The need for customer relationship management grew out of changes to the buyer-seller model. This shift away from transactional sales and marketing behaviors, and toward a customer-centered model started in the 1970s. Relationship marketers refined the model in the 80s, and in the 90s, technology accelerated changes even further. In the 2000s, the complexities of the internet, advances in social media technology, and empowered customer behavior changed the model forever. The result was a shift in perspective regarding how to address customers as the primary business asset. Customer relationship management strategy needed to achieve the following:
Determine a Distinctive Customer Relationship Management Value Proposition
Magretta describes Porter’s first test, the value proposition, as a reflection of the choices your company makes (consciously or unconsciously) concerning the kind of value you offer. It is the core component of a customer relationship strategy because it considers the customer’s point of view or, as Magretta writes, the value proposition “looks outward at customers.” The value proposition answers three fundamental questions:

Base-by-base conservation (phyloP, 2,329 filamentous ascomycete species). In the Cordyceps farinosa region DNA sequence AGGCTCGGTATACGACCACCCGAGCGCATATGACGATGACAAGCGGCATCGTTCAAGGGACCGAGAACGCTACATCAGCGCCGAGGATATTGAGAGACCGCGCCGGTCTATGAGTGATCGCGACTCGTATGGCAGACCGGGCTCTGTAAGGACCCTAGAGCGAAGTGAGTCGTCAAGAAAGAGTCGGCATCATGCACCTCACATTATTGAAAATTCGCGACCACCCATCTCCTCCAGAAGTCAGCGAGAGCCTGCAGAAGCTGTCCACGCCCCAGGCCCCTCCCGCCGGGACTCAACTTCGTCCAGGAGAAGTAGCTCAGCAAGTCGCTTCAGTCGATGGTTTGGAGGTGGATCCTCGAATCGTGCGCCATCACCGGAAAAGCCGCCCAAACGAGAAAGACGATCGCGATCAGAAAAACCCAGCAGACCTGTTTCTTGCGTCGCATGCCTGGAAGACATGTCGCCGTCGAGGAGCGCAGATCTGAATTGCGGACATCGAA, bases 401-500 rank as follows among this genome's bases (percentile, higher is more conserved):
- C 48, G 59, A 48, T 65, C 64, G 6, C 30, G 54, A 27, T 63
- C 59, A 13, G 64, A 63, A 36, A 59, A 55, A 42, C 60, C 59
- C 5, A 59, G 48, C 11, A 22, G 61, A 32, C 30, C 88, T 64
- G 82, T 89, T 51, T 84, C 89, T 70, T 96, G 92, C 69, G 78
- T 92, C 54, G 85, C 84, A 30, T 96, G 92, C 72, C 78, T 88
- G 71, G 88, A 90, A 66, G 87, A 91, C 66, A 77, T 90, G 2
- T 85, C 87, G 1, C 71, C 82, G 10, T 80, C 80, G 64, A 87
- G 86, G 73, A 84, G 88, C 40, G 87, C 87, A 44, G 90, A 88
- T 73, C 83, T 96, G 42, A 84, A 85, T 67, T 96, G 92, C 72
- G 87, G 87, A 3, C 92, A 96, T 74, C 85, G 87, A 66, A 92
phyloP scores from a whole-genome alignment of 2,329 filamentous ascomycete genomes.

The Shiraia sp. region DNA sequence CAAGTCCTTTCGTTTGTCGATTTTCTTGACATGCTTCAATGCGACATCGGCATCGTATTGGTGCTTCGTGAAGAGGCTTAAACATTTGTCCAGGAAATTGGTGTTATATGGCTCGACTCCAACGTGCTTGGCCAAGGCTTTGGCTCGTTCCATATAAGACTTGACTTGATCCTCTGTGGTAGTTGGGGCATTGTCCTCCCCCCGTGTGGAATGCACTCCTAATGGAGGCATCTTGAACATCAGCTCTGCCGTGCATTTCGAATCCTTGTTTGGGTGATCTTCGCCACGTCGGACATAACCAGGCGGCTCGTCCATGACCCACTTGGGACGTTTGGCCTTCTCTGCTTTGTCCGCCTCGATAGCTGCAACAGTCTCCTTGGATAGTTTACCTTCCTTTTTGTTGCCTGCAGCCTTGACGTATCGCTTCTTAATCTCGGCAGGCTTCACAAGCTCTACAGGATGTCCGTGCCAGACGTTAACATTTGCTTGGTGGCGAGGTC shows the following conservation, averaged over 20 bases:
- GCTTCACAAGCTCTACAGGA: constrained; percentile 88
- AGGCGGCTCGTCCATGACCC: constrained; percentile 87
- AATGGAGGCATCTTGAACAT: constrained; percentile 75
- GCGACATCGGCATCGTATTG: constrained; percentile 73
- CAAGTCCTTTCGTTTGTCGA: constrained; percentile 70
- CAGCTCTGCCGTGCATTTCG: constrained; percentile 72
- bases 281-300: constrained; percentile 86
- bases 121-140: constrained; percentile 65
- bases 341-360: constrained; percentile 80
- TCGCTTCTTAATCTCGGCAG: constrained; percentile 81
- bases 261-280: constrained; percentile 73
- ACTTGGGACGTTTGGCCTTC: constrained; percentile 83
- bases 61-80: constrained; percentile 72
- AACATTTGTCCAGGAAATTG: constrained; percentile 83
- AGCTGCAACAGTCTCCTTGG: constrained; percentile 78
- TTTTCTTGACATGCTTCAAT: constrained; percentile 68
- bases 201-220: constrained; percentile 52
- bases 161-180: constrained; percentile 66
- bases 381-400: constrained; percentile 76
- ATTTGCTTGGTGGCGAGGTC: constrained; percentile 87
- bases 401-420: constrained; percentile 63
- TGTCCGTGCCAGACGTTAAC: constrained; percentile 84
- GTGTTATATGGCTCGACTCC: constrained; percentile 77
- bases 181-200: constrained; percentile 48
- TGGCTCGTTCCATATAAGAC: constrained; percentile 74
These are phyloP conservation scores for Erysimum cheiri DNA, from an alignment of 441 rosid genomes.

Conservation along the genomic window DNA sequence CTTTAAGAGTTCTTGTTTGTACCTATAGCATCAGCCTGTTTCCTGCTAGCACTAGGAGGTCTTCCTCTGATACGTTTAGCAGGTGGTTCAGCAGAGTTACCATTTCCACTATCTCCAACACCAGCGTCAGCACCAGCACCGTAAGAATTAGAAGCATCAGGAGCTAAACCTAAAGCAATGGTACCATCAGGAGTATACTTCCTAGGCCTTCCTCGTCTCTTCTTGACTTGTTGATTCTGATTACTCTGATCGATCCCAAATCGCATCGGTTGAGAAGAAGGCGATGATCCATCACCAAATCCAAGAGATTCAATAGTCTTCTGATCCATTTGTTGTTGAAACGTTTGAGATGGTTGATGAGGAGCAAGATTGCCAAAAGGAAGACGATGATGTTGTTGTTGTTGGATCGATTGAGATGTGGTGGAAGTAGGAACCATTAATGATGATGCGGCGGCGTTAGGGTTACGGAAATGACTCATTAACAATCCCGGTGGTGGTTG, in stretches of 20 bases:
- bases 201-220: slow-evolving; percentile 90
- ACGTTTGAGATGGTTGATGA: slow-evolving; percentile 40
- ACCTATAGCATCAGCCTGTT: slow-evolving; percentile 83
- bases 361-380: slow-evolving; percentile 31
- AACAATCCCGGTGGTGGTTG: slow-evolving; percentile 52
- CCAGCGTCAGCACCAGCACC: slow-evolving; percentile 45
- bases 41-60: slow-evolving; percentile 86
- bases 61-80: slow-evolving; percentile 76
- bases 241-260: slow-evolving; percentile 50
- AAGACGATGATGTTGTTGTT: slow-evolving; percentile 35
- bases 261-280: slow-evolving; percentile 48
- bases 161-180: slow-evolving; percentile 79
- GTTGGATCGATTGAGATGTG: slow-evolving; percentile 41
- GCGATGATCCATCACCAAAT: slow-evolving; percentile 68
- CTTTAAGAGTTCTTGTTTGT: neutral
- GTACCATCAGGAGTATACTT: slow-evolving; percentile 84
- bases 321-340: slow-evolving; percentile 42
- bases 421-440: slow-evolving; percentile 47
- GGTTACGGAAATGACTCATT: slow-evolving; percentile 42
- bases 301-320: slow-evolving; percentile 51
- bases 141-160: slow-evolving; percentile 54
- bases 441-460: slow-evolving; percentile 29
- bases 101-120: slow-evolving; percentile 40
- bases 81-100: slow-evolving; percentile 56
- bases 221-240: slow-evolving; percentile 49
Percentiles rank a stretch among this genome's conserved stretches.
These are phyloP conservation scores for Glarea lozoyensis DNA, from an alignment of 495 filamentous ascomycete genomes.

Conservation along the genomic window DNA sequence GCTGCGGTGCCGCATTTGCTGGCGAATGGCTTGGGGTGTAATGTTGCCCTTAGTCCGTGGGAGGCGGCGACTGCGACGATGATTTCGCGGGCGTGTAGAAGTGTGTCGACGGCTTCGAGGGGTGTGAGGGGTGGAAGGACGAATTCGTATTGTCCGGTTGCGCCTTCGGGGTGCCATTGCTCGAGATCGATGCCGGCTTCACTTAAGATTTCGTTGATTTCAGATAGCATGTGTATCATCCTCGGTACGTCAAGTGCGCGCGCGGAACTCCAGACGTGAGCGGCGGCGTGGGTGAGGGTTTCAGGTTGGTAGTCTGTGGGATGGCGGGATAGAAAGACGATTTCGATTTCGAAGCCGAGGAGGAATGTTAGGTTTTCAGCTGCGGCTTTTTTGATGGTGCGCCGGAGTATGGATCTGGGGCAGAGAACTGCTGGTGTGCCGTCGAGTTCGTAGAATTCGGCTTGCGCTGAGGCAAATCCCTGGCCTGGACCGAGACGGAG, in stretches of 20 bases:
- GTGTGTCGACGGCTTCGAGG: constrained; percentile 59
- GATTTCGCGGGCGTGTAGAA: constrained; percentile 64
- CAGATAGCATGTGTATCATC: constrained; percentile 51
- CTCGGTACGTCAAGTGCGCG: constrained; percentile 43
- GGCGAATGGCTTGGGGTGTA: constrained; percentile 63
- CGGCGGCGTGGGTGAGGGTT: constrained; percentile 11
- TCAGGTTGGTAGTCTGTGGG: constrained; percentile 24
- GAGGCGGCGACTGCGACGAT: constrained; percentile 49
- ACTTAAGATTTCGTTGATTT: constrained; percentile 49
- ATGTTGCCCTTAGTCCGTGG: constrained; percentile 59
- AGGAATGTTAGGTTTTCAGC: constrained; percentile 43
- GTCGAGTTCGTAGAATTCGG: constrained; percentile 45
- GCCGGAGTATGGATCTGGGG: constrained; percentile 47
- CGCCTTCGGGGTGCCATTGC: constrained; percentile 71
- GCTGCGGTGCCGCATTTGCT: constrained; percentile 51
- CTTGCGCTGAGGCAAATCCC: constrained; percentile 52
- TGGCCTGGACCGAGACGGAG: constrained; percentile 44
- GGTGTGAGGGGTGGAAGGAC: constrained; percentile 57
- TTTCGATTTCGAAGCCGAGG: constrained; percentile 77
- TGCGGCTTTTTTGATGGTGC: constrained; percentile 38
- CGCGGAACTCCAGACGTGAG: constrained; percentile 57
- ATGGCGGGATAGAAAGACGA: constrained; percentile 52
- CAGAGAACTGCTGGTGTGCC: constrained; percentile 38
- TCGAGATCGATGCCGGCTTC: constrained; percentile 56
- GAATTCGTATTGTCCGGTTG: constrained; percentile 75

- Which customers will you serve?
- Which customer needs will you meet?
- At what price (price accounts for value and profit)?
Tailor Communication to the Value Proposition
According to Magretta, this test in Porter’s analysis of good strategy is less intuitive. Porter found competitive advantage in the performance of business activities (i.e., choosing different activities or performing the same activities as the competition, but in a different way). Individual business operations link together to form what Porter refers to as the value chain. Modern CRM processes and technology enhance the communication between the activities of business operations and the customer. This communication includes marketing automation, email drip campaigns, or the advertising copy that gives your brand a voice. Tailor communication activity to the CRM value proposition to satisfy Porter’s second test.
Use Trade-Offs to Enhance Customer Service Strategy
Porter’s third test of a good strategy focuses on the critical role that trade-offs play, and it is the most difficult test of business strategy. The essence of making difficult choices — choosing what not to do — is built on accepting limitations in a competitive market. The need for trade-offs is the critical linchpin of good strategy, according to Magretta’s work. A sound CRM strategy also requires making sacrifices or choosing trade-offs. Customer service is both a business process and a culture within a company.
Customer service activities best represent a CRM strategy involving buyer and seller trade-offs. By enhancing your customer service strategy with trade-offs, you make it difficult for competitors to mimic your overall CRM value proposition. The commitment to a primary customer segment and their unique needs is a practice in trust, competence, and integrity. CRM business processes and technology directly impact the capabilities of customer service activities. A CRM strategy built on strategic customer service trade-offs has the potential to increase customer satisfaction, minimize customer churn, and boost profitability.